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Stan Wawrinka is aiming to rattle ice-cool Roger Federer in US Open


By Tom Allnutt

Published 11/09/2015

Changed times: Stan Wawrinka believes Roger Federer is no longer 100 per cent comfortable playing against him
Changed times: Stan Wawrinka believes Roger Federer is no longer 100 per cent comfortable playing against him

Stan Wawrinka believes he is one of the few players that makes Roger Federer nervous as the Swiss duo prepare to do battle in the US Open semi-finals.

Federer is yet to drop a set in five matches at Flushing Meadows, where he has continued his recent renaissance with a series of dazzling displays.

Richard Gasquet was the latest opponent to be blown away yesterday and of the four men left in New York, Federer now tops the tournament table for winners (26 per cent), return winners (15), first serves in (65 per cent) and service games won (97 per cent)..

During his 6-3 6-3 6-1 Gasquet demolition, Federer's watching father Robert was asked via commentary earpiece how many better performances he had seen his son play and he signalled for zero.

Aged 34, and the oldest player left in either the men or women's competitions, even Federer has been surprised by the standard of his performances.

"A little bit," Federer said. "And maybe at my age to run through five opponents the way I have done here at the US Open, I don't consider that normal, to be quite honest."

Admittedly, the 17-time Major champion showed similarly scintillating form at Wimbledon in July, beating Andy Murray in straight sets, before losing convincingly to Novak Djokovic in the final.

He was also resoundingly beaten by Wawrinka in the French Open quarter-finals in June, when his compatriot went on to outclass Djokovic in the final and win his second Grand Slam title. It marked a significant moment in the all-Swiss rivalry, largely because for a long time it was hardly a rivalry at all, with Federer stringing together 11 wins in a row against Wawrinka between 2009 and 2013.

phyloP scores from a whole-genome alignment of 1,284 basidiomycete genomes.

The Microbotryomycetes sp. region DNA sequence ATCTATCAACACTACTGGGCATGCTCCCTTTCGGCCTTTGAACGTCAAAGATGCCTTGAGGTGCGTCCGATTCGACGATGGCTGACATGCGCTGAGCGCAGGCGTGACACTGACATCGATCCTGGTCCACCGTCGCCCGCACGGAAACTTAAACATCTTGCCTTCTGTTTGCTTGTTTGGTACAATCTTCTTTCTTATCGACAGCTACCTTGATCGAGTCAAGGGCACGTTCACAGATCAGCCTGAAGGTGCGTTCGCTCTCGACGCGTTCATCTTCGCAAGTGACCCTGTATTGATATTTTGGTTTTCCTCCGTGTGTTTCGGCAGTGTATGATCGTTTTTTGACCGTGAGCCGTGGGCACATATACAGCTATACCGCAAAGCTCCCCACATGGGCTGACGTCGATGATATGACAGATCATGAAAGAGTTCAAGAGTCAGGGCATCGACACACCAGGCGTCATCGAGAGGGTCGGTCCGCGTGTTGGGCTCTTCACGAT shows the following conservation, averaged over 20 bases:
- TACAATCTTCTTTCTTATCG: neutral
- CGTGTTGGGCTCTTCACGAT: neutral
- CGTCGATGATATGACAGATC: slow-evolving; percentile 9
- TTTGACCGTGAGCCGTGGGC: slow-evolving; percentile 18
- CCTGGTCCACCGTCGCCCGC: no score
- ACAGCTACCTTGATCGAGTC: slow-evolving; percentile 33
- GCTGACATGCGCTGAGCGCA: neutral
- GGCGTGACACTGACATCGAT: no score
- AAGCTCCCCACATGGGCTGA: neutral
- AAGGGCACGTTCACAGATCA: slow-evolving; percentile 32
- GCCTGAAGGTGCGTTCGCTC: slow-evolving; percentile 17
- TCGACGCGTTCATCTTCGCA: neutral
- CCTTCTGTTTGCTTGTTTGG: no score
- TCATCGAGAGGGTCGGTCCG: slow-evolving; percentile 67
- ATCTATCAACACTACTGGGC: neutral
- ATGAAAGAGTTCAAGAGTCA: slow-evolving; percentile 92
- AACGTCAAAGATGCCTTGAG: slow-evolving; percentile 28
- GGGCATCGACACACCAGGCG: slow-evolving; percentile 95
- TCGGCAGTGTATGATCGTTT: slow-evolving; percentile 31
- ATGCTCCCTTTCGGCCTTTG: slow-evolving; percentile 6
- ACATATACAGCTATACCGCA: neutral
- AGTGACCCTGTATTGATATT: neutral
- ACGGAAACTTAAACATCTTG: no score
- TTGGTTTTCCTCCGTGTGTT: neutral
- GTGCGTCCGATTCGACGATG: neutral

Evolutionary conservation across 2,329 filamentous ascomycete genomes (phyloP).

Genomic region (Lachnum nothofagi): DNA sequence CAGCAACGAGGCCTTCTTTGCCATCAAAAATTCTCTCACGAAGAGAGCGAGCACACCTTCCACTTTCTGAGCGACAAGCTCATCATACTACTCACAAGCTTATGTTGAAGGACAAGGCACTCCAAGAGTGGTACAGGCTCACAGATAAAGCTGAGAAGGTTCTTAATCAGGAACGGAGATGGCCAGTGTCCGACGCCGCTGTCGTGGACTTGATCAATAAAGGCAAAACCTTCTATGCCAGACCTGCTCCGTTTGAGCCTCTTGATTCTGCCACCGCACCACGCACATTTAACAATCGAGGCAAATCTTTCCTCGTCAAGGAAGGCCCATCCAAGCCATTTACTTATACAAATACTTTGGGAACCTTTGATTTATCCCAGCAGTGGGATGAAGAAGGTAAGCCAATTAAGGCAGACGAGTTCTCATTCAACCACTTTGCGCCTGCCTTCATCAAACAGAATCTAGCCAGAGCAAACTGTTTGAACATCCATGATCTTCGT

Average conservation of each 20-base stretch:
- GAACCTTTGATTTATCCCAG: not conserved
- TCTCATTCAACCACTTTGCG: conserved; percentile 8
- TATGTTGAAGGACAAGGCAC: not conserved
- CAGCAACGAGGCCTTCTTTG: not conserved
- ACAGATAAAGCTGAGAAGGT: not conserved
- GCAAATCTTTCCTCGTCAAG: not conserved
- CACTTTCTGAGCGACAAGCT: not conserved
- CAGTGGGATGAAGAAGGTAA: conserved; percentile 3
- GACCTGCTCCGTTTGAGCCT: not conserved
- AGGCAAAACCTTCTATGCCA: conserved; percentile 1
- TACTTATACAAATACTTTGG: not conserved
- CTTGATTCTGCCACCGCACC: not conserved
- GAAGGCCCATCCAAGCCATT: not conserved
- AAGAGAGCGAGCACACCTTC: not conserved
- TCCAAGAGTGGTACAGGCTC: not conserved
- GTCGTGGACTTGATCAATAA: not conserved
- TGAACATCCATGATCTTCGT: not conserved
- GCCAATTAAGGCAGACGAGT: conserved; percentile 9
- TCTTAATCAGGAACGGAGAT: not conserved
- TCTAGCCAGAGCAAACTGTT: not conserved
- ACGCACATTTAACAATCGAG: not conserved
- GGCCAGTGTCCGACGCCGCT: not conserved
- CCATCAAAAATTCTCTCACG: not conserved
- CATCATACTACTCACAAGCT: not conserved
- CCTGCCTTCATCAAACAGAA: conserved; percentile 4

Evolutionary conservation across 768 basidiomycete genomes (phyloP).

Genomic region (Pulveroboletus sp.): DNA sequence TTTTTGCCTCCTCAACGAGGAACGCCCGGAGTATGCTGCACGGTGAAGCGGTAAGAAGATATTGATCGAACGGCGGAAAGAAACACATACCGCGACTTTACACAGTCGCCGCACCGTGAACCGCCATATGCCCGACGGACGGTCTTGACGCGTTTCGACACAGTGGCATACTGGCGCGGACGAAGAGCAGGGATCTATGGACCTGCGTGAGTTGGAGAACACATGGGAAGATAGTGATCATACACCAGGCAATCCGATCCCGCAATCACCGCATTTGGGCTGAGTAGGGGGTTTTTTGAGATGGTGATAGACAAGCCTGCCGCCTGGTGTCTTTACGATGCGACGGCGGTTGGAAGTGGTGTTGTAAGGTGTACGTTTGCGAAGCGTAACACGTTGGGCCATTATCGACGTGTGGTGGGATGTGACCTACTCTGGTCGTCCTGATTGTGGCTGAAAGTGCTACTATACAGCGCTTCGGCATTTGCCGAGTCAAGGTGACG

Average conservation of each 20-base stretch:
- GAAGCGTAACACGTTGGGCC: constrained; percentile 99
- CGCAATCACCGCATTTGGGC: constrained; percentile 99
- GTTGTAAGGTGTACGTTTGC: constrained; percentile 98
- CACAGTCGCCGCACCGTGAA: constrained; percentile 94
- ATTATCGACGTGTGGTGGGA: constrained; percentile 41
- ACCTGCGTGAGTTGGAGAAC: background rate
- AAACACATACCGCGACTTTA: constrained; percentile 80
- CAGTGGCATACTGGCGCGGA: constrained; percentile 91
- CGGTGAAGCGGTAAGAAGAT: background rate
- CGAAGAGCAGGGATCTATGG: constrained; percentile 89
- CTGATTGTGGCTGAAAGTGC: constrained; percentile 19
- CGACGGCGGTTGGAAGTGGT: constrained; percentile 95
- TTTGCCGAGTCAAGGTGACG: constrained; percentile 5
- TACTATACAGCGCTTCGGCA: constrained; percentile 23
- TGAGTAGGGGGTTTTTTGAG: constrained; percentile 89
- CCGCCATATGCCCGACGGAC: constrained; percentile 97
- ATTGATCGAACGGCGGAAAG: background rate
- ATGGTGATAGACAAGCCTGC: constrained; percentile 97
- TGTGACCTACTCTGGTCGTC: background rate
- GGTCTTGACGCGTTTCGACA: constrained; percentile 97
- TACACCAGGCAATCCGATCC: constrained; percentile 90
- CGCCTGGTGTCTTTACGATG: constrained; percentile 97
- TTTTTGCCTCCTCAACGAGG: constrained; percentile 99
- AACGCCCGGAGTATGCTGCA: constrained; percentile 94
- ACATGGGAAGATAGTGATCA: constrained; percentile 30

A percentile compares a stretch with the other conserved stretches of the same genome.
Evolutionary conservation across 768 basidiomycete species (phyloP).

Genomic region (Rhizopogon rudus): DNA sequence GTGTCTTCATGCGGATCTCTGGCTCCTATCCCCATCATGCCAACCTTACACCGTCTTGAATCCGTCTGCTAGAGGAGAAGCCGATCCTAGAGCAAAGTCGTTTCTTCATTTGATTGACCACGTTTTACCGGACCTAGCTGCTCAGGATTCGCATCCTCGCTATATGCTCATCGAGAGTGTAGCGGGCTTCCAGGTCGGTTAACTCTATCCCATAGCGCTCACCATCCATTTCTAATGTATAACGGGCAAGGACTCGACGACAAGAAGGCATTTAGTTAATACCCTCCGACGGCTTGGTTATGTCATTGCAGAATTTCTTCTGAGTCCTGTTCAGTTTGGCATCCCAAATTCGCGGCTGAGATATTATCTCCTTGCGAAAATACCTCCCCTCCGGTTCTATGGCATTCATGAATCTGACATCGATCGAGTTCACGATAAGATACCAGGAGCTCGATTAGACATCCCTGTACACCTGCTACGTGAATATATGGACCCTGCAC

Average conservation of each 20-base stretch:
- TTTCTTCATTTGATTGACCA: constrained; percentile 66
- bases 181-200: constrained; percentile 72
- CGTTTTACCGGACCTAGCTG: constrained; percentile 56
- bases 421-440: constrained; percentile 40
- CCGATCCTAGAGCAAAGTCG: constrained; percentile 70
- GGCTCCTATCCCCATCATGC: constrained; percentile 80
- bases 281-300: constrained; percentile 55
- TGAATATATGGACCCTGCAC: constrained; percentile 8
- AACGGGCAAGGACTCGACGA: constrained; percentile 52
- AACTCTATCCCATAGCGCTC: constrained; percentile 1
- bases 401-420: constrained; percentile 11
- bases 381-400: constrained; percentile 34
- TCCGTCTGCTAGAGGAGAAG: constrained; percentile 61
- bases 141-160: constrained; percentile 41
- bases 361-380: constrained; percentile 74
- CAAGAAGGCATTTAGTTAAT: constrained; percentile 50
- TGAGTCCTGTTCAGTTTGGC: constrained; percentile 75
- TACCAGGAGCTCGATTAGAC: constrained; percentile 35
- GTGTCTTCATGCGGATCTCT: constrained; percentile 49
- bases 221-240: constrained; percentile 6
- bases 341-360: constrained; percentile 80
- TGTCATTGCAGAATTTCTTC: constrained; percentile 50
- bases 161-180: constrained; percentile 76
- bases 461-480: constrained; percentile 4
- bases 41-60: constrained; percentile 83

More recently, however, Wawrinka has dented his compatriot's aura of invincibility, beating the World No.2 in Monte Carlo last year, stretching him in a tight match at Wimbledon, before finally demolishing him at Roland Garros.

"I think now we are both nervous when we enter the court. Before it was only me," Wawrinka said.

"I was nervous because I knew I wasn't at his level and now I think we can see that he is also nervous every time we have played each other in the past few years.

"That's a big difference because that shows how much he knows that I can play at his level, how much he knows I can try to play my game and not just try to react about what he's doing."

There was also the infamous row at the ATP Tour Finals in London last year when the duo reportedly engaged in a heated exchange after their match at the O2 Arena, in which Federer's wife Mirza heckled Wawrinka and called him a "cry baby".

Any animosity was quickly resolved, however, as the pair led Switzerland to Davis Cup glory one week later and mutual affection now appears completely restored, with one reporter asking Federer if there was even a brotherly feel to their matches.

Djokovic remains the favourite to lift the trophy in Sunday's final but the Serb must first overcome defending champion Marin Cilic in the last four.

Serena Williams' bid to reach the US Open final was put on hold as the women's semi-finals were rescheduled due to rain.

Williams takes on unseeded Italian Roberta Vinci and No.2 seed Simona Halep plays another Italian Flavia Pennetta.

Britain's Jamie Murray and Australian John Peers moved into the US Open doubles final.

Murray and Peers saved a match point to beat Americans Steve Johnson and Sam Querrey 6-4 6-7 (2-7) 7-6 (9-7).

It is the second successive Grand Slam final for Murray and Peers after their run at Wimbledon in July.

Belfast Telegraph

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